Tiny Insect On Mint Plant
mint plant
(Image credit: stevendepolo)

While its aggressive nature and reputation for taking over the garden is well deserved, growing mint plants can be a rewarding experience if it's kept under control. Let's look at how to grow mint.

Mint Plants: Herbs Worth Growing

Numerous mint varieties exist, and all are worth growing in the garden. While they're most often used for flavoring dishes or as garnishes, many types of mint are also grown for their unique aromas. Some of the most commonly grown mint plants include:

Growing Mint from Seed or Root Cuttings

All mint varieties except peppermint can be grown from seed. Peppermint does not produce seeds; therefore, this type must only be propagated by taking root cuttings from established plants. All types of mint, however, can be grown by this means.

In fact, taking a cutting is one of the easiest methods for growing mint. Simply pull or snip off a rooted piece of mint growing from the parent plant. Pot it up and water. Large clumps can also be dug up and divided into smaller plants.

How to Grow Mint Plants

One of the best ways to grow mint in the garden without the threat of rampant spreading is by using containers. Merely sink them into the soil leaving the top sticking out about an inch (2.5 cm.) or so. You may also want to keep the containers spaced at least a foot or two (31-61 cm.) apart to prevent various types from cross-pollinating.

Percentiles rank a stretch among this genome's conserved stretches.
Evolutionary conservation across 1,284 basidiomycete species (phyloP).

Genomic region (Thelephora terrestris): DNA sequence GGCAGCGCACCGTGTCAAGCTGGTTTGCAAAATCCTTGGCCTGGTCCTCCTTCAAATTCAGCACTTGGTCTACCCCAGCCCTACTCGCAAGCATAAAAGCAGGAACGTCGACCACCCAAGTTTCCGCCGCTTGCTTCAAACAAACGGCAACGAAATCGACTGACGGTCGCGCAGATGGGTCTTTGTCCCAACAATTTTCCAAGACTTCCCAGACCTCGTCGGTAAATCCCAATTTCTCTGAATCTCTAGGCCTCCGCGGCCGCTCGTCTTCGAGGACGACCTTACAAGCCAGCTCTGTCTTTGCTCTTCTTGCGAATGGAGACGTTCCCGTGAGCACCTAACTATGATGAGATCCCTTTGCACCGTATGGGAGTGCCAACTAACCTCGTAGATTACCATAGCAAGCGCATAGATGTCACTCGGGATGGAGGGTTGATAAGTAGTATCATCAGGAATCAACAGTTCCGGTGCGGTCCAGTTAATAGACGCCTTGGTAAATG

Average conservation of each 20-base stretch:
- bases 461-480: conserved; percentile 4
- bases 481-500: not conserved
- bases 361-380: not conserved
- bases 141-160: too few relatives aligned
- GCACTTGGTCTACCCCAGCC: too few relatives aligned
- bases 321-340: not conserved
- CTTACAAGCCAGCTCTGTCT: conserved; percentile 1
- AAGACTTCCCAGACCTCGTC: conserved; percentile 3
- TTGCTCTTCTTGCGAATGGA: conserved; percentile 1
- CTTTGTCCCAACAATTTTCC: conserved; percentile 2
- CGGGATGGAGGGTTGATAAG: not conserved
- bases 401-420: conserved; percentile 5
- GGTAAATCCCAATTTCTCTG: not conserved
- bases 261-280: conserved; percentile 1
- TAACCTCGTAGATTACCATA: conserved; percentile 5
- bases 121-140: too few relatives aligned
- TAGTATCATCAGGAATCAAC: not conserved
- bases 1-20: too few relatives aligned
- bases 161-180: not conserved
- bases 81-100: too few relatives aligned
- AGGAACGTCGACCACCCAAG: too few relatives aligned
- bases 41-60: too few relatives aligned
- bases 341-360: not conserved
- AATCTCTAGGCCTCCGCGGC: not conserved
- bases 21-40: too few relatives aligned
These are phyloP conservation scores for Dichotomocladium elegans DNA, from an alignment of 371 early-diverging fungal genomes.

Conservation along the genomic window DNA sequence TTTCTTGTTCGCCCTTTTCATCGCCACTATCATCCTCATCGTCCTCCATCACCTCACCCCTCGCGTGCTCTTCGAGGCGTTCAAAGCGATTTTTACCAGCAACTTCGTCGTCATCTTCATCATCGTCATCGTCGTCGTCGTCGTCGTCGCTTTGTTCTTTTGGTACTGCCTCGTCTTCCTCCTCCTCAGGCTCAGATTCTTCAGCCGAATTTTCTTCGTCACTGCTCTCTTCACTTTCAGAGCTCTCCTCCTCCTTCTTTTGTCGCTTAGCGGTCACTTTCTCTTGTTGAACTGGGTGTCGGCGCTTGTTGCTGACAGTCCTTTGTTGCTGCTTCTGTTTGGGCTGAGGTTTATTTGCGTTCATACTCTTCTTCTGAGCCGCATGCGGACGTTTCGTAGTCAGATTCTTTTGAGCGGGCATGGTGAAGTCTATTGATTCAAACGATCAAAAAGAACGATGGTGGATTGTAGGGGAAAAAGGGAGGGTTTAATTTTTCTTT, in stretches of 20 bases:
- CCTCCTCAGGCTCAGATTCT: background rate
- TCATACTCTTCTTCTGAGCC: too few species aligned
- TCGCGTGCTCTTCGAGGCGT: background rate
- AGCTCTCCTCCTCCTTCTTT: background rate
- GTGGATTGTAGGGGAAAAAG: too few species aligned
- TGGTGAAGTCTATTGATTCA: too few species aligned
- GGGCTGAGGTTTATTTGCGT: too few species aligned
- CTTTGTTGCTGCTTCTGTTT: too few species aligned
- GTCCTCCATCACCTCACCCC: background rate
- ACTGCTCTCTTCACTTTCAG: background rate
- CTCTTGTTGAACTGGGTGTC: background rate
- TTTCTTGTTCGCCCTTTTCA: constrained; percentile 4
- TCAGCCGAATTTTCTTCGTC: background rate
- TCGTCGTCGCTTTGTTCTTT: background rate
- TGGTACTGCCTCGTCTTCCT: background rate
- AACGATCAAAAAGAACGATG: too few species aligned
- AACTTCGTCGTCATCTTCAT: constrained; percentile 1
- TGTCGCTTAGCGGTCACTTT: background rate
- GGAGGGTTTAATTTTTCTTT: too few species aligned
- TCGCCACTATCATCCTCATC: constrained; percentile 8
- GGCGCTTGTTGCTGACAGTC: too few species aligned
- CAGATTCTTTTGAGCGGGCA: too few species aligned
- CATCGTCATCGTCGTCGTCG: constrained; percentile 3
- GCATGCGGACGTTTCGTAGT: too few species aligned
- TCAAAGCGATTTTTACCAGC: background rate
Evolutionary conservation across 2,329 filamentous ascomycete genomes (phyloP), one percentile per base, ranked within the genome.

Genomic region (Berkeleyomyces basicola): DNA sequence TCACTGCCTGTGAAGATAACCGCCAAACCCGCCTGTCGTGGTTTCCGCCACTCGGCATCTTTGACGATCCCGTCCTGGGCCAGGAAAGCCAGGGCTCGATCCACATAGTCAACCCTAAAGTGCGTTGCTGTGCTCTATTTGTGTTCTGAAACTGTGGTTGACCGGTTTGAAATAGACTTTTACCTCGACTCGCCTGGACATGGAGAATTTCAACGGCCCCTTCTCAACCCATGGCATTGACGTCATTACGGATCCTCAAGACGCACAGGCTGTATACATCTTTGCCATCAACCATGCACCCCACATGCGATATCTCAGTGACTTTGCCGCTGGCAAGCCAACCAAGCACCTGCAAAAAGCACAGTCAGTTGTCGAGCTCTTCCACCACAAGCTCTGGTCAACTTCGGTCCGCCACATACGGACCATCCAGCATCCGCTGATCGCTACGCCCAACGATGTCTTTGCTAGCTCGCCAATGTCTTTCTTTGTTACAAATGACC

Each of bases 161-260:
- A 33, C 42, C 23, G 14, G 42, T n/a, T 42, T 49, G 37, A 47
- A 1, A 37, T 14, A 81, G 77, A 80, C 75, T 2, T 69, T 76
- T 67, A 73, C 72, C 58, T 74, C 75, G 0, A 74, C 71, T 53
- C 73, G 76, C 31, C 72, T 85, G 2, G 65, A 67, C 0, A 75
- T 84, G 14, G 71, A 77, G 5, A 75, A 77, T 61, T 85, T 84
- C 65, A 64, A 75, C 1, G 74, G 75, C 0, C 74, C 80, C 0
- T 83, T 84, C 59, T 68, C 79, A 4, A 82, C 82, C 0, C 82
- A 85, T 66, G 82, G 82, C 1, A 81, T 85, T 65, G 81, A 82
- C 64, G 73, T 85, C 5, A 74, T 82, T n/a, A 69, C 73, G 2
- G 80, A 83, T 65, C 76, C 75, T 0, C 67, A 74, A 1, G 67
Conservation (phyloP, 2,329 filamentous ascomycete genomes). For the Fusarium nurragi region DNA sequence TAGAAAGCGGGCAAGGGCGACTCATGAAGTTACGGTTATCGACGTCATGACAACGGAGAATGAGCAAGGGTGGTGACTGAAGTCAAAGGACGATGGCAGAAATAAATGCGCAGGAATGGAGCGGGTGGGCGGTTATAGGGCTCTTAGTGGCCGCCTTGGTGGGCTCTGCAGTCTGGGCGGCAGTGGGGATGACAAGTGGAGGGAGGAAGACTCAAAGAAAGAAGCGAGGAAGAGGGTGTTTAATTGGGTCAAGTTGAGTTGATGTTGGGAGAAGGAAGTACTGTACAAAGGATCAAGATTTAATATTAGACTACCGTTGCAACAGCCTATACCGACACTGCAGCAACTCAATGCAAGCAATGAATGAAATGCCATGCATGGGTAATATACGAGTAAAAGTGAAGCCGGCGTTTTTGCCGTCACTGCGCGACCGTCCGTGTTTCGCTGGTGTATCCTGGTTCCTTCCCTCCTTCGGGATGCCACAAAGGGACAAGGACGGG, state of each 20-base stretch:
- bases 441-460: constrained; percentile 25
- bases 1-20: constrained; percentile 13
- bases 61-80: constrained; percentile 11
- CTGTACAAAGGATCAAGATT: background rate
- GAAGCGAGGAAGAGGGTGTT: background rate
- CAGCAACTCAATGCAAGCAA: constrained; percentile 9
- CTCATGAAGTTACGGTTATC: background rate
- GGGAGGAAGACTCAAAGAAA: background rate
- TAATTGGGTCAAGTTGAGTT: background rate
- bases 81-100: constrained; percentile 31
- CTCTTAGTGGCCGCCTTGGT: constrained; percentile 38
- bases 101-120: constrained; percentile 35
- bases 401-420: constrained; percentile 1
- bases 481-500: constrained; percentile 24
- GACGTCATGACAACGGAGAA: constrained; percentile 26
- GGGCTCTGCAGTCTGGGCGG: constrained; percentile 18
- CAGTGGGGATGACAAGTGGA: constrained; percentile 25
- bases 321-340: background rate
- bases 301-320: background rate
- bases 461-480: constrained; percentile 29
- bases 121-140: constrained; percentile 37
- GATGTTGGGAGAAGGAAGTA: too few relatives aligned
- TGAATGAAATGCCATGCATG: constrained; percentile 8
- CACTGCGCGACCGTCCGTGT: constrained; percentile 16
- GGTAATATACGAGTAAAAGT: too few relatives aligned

Although most varieties of mint are easy to grow in various settings, these plants thrive best when located in organically rich, moist but well-drained soil. Full sun to partial shade is also acceptable for growing mint. Mint leaves can be harvested for use in the kitchen once plants have begun to flower.

Learn How One Garden Is Growing Mint For Good

Problems Affecting Mint Plants

While growing mint usually presents few problems other than aggressive spreading on the part of the plant itself, pests can occasionally affect mint plants. Some of the most common include aphids, spider mites, cutworms, and mint root borers. Mint can also be susceptible to diseases such as mint rust, verticillium wilt, and anthracnose.

Now that you know how to grow mint in your garden, you can grow this versatile herb in your garden.

Nikki Tilley
Senior Editor

Nikki Tilley has been gardening for nearly three decades. The former Senior Editor and Archivist of Gardening Know How, Nikki has also authored six gardening books.